"I am always doing that which I can not do, in order that I may learn to do it."

Saturday, July 24, 2010

July 22 One year later

 I wrote this July 22, 2010 but procrastinated posting it until now...
 It goes without saying that today is an emotional day. In a way, I relive the shock of Gunnar's death. Grief memories and gratitude intertwine and overlap. With that in mind, I wrote this letter to Gunnar.

 Dear Gunnar, I miss you son.  Such a huge part of my world is gone. As I sit and write, I cry and smile at the same time.  I cry because missing you hurts. the grief is understandably fresh, so I cut myself some slack. I hear your reasuring voice, "It's OK Mom, you'll be alright." I smile as I remember all the laughter we shared.  I love our time sitting on the couch watching "B" science fiction movies, making fun of the dialogue and the meager special effects that accompany such endeavors.  I never minded you coming home late at night and stopping by my door and saying, "Mom, guess what happened." It seems your best thoughts came to you between the hours of 12:00AM and 1:30AM.  The list  is endless, son.
 Your friends have shared many stories about you with me this past year. I have listened with a heart full of satisfaction.
I am reminded of Dietrich Bonhoeffer's words,
" Nothing will fill the gap when we are away from those we love, and it would be wrong to try and find anything. We must simply hold out and win through. That sounds very hard at first, but at the same time it is a great consolation, since leaving the gap unfilled preserves the bond between us. It is nonsense to say the God fills the gap: He does not fill it, but keeps it empty so that our communion with another may be kept alive, even at the cost of pain."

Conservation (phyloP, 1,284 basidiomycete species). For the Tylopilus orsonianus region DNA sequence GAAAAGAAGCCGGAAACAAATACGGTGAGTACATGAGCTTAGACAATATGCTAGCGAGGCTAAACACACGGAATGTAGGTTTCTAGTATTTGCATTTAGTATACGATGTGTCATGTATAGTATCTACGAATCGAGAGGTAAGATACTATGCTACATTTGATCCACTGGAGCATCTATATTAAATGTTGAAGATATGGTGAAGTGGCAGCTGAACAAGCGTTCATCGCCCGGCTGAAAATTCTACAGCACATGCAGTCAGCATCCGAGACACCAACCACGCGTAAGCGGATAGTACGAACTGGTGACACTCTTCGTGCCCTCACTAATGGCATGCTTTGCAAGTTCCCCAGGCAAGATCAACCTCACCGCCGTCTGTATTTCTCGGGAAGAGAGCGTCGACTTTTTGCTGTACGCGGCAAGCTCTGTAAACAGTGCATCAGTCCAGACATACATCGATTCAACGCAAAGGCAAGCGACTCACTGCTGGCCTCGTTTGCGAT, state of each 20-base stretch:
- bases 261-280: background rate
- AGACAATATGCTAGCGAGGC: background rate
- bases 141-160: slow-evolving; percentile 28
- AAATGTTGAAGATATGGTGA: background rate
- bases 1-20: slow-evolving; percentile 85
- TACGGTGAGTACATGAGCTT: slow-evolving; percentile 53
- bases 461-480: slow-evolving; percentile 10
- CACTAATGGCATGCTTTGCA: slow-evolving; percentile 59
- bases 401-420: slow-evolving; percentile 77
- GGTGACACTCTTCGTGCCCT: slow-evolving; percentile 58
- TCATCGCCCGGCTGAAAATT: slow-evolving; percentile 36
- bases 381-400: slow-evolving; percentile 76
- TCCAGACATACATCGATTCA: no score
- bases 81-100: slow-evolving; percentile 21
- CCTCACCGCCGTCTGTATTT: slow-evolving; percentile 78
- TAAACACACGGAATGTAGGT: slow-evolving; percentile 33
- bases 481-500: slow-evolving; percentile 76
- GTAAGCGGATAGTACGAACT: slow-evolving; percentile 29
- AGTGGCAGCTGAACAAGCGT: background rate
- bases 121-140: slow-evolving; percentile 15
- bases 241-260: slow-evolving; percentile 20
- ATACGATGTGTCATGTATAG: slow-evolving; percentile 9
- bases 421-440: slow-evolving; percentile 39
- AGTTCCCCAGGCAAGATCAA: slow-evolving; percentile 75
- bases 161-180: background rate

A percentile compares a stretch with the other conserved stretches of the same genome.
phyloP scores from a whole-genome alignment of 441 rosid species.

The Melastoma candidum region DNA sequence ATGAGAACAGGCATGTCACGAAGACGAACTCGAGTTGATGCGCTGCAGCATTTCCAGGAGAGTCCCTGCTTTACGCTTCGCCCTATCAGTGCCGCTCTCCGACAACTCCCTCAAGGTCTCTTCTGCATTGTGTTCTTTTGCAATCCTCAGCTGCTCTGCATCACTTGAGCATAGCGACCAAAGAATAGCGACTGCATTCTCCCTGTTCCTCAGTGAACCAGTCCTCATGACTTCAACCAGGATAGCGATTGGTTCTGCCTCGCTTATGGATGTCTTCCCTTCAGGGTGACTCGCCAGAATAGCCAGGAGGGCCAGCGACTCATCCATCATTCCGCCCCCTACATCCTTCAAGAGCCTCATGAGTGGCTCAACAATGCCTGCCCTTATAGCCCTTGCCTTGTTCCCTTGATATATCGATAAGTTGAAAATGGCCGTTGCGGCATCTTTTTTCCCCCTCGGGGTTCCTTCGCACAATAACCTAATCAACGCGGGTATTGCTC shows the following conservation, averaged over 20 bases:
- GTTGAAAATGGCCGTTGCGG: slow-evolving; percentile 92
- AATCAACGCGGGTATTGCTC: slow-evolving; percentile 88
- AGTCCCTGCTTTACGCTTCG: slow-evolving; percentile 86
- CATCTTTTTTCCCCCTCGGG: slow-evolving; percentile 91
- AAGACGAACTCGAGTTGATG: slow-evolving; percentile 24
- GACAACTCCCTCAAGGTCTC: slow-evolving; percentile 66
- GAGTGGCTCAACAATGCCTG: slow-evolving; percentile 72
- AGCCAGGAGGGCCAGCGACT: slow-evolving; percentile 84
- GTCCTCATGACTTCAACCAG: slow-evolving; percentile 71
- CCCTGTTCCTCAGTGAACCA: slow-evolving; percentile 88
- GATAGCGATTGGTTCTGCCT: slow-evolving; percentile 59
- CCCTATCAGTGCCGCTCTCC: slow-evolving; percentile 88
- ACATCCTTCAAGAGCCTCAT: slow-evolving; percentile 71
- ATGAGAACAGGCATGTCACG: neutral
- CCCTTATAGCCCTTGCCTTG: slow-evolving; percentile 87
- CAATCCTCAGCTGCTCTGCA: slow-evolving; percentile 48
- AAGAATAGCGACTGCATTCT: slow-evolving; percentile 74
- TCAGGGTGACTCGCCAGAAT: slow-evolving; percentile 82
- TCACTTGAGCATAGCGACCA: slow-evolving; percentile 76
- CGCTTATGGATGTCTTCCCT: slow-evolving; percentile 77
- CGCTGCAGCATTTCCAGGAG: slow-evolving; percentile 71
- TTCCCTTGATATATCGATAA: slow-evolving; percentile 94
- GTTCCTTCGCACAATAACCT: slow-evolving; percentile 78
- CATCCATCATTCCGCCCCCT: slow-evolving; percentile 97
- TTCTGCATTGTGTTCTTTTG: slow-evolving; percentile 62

While I live with a "grand canyon size Gunnar and Hayden gap"-----I would not trade. This is what I mean son, if I had the opportunity to live my life again and the choice to have a life free of grief --I would choose to live life just like it was handed to me. I would not opt out of motherhood-- being your  and Hayden's mom is my most cherished privilege. I love you Gunnar. Your life continues to inspire many.

Friday, July 16, 2010

Best Friends

I thought about Gunnar and Hayden's friendship this week. They were devoted to each other. Each approached life differently. Gunnar preferred the "take the bull by the horns." approach while Hayden employed, "Let's negotiate." tactic They were devoted to each other. Gunnar, A highly kinetic individual, enter into Hayden's sedentary world of cancer. They manage to blend the two in a way that left me in awe at times. Part of Hayden's cancer treatment involved receiving daily shots, mind he is four at the time--not excited about needles. He wanted to be brave but ...So big six year old brother step up, "I'll give myself a shot too, Hayden." And he did. The memory makes me smile and cry. There is such a beauty when one person chooses to enter another's pain. At many levels, we are solitary beings, meaning we are unique and experience life on a unique level. That's the beauty of relationship, entering into another's world. I watched my six year old blend his world with Hayden's. For example, there was a period when Gunnar like football and would choreograph his own football games, complete with a sports announcer. Hayden wanted to play football too. He was fragile, his double lumen line was in place and a significant portion of his skull missing, so participating in a high contact sport like football may not be in his best interest. So what solution did Gunnar and Hayden come up with so that both could play football?--- Slow motion football---brilliant!! Together, My boy's forged a beautiful friendship despite hardship. Their beauty inspires me daily--Thank you G and H!